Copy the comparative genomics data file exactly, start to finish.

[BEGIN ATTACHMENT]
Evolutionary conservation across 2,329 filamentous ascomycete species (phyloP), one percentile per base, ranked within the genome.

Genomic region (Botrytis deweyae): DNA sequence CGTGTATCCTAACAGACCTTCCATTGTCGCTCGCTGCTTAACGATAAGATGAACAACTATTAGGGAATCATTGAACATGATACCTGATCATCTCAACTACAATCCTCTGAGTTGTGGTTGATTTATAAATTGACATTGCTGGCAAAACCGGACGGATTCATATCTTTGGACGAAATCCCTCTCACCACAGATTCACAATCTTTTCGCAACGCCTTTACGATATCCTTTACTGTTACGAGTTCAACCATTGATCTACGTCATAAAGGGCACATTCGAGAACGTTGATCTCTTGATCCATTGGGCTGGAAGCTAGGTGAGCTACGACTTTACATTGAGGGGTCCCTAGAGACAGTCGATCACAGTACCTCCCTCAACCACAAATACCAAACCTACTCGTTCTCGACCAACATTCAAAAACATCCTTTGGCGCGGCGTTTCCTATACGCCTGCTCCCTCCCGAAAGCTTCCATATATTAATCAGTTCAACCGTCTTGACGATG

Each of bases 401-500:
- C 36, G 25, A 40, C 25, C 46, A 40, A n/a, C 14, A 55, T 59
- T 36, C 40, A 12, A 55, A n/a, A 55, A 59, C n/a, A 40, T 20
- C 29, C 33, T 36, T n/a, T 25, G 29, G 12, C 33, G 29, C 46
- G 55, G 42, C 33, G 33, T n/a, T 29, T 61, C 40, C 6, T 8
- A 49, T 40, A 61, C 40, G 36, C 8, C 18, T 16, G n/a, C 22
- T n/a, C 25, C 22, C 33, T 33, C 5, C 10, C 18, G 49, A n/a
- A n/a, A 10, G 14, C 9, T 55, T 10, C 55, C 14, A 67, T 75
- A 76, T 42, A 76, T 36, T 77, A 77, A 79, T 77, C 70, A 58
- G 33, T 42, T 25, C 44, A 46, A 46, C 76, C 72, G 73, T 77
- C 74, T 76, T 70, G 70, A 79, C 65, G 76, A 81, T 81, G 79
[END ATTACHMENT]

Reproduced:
Evolutionary conservation across 2,329 filamentous ascomycete species (phyloP), one percentile per base, ranked within the genome.

Genomic region (Botrytis deweyae): DNA sequence CGTGTATCCTAACAGACCTTCCATTGTCGCTCGCTGCTTAACGATAAGATGAACAACTATTAGGGAATCATTGAACATGATACCTGATCATCTCAACTACAATCCTCTGAGTTGTGGTTGATTTATAAATTGACATTGCTGGCAAAACCGGACGGATTCATATCTTTGGACGAAATCCCTCTCACCACAGATTCACAATCTTTTCGCAACGCCTTTACGATATCCTTTACTGTTACGAGTTCAACCATTGATCTACGTCATAAAGGGCACATTCGAGAACGTTGATCTCTTGATCCATTGGGCTGGAAGCTAGGTGAGCTACGACTTTACATTGAGGGGTCCCTAGAGACAGTCGATCACAGTACCTCCCTCAACCACAAATACCAAACCTACTCGTTCTCGACCAACATTCAAAAACATCCTTTGGCGCGGCGTTTCCTATACGCCTGCTCCCTCCCGAAAGCTTCCATATATTAATCAGTTCAACCGTCTTGACGATG

Each of bases 401-500:
- C 36, G 25, A 40, C 25, C 46, A 40, A n/a, C 14, A 55, T 59
- T 36, C 40, A 12, A 55, A n/a, A 55, A 59, C n/a, A 40, T 20
- C 29, C 33, T 36, T n/a, T 25, G 29, G 12, C 33, G 29, C 46
- G 55, G 42, C 33, G 33, T n/a, T 29, T 61, C 40, C 6, T 8
- A 49, T 40, A 61, C 40, G 36, C 8, C 18, T 16, G n/a, C 22
- T n/a, C 25, C 22, C 33, T 33, C 5, C 10, C 18, G 49, A n/a
- A n/a, A 10, G 14, C 9, T 55, T 10, C 55, C 14, A 67, T 75
- A 76, T 42, A 76, T 36, T 77, A 77, A 79, T 77, C 70, A 58
- G 33, T 42, T 25, C 44, A 46, A 46, C 76, C 72, G 73, T 77
- C 74, T 76, T 70, G 70, A 79, C 65, G 76, A 81, T 81, G 79